Had you ever surfed Mavericks on a regular board?

“I had a couple of Mavs guns and surfed it one to two times a year from the mid-1990s to 2002. I would go out there on days that were mellow by Mavs standard. Nothing too crazy.”

What’s your take on SUP’s in the lineup at Mavericks and normal breaks?

“One thing about standup is you are able to see the waves coming much better than a surfer that is lying down. You can also use the paddle as support while making the drop. But the big bonus is that you can get another four to five strokes when taking off on a wave. A lot of people think that you can paddle (on a SUP) faster, but on a normal Mavericks gun you can paddle (on a normal board) much faster than you can on a standup board. But once you pop to your feet, you can no longer paddle. Lots of times, you think, ‘If I could only have had one more stroke.’ On the standup board, you get those extra strokes. Another advantage is that I can move lateral on the wave while I am taking off. If there is a lump, bump or ridge, I will just paddle around it.”

“For me, the standup board is a nice tool for Mavericks, but it took me two to three years out there to figure it out. I don’t think a lot of people who are currently out there want to make that type of time investment. I think that the standup board is a very appropriate tool for three-times over head at Ocean Beach. It is very difficult for normal surfers to chase down waves there when it is big.”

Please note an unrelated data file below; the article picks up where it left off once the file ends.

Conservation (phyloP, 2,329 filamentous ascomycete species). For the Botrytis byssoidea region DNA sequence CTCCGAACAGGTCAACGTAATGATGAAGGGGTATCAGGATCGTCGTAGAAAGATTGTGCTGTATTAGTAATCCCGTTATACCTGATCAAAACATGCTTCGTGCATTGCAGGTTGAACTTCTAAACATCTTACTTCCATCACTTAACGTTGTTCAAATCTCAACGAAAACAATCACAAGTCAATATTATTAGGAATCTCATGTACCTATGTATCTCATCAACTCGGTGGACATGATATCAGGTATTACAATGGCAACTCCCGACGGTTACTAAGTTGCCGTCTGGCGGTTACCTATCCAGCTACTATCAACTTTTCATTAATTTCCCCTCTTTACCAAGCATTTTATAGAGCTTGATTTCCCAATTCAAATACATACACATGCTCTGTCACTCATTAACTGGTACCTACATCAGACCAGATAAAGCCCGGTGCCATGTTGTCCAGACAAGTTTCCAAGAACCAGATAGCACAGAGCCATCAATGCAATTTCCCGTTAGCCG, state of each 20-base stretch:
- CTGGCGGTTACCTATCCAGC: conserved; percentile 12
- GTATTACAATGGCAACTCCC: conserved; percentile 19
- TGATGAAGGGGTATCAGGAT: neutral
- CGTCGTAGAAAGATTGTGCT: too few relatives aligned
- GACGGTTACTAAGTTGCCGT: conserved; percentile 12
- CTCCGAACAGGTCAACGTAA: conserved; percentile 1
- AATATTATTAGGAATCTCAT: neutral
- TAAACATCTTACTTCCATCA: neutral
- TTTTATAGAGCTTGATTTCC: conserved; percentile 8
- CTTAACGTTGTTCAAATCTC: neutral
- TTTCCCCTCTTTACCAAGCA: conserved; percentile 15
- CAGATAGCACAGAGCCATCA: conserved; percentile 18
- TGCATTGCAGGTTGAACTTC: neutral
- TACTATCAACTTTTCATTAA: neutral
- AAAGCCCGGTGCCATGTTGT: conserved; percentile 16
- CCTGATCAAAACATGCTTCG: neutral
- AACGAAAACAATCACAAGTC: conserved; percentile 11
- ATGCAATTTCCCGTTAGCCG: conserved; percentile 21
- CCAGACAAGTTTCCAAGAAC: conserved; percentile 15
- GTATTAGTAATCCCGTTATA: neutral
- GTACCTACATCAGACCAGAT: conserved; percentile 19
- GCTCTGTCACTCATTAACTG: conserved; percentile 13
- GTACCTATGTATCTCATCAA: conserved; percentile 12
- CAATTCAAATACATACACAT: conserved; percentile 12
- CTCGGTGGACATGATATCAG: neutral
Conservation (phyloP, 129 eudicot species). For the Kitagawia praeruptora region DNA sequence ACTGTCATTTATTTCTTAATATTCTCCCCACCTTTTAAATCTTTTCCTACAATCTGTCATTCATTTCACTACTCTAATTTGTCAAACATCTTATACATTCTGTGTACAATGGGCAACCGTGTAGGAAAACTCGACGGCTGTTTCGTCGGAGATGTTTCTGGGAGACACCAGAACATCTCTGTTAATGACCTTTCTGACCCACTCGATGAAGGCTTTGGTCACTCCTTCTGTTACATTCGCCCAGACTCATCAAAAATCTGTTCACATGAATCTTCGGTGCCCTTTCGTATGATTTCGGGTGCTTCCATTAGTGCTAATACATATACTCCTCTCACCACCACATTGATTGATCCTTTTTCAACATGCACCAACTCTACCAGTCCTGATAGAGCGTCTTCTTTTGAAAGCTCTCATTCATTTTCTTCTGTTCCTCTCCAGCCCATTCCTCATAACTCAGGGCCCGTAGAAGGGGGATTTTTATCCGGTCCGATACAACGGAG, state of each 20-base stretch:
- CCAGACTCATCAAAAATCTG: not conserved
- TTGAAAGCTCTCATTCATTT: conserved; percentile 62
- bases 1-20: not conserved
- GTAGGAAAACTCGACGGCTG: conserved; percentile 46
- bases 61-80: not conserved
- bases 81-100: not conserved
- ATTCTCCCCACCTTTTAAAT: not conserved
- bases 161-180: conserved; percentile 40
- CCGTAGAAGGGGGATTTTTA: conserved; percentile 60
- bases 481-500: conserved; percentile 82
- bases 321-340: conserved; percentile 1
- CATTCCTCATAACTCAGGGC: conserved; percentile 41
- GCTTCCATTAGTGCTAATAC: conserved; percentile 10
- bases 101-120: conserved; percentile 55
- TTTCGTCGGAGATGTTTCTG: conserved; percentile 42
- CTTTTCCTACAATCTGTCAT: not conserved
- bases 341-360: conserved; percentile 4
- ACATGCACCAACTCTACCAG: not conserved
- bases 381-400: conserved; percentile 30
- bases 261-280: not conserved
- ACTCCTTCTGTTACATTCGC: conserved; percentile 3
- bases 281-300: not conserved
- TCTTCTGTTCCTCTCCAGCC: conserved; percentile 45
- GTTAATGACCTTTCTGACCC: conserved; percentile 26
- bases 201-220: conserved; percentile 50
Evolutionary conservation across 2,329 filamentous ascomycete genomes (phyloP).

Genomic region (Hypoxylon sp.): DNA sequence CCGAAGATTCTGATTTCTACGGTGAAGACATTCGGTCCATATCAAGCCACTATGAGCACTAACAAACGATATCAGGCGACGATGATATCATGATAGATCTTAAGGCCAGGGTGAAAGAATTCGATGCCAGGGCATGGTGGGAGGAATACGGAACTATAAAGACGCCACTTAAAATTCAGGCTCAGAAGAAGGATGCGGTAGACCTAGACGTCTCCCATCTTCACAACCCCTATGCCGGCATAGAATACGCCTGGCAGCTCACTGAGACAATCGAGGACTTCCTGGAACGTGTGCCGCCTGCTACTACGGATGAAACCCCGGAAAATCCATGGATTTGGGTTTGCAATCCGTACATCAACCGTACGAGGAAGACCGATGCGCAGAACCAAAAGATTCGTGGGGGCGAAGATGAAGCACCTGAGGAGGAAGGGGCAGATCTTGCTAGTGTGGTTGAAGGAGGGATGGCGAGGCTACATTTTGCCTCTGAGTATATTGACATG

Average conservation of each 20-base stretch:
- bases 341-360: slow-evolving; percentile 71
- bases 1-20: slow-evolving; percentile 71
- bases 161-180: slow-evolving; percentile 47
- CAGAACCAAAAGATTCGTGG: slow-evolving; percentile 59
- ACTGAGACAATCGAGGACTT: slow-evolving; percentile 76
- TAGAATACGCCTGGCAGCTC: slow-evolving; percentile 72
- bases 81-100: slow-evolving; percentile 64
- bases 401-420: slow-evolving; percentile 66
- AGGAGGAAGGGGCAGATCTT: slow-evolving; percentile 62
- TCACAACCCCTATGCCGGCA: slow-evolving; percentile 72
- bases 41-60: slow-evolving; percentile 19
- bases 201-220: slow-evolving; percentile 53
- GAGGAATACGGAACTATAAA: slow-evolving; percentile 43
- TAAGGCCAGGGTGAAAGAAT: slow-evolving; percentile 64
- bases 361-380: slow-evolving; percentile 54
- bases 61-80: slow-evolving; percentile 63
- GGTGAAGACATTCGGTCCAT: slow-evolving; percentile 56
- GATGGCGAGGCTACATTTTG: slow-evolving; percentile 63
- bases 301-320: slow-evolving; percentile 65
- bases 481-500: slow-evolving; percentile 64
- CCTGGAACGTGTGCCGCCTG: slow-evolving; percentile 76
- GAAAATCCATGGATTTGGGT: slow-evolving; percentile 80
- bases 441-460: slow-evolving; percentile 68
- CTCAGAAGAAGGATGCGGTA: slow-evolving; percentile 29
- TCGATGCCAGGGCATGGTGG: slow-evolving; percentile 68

“The stand up boards change your perception. Your mindset goes from, ‘Will I be able to catch this wave?’ to ‘I can catch whatever wave I choose.’ When you realize you can catch whatever wave you want, it changes everything. The trouble is–and where you run into problems–at normal breaks, when you first realize you can catch every wave, you try to catch every wave. Herein lies the problem: If you catch all the good waves, then everyone else is unhappy. For the most part, most standups try to stay away from crowds. The exception to that is Linda Mar. Unlike back in the late ‘80s, it seems to be crowded there all the time.”

Words to live by…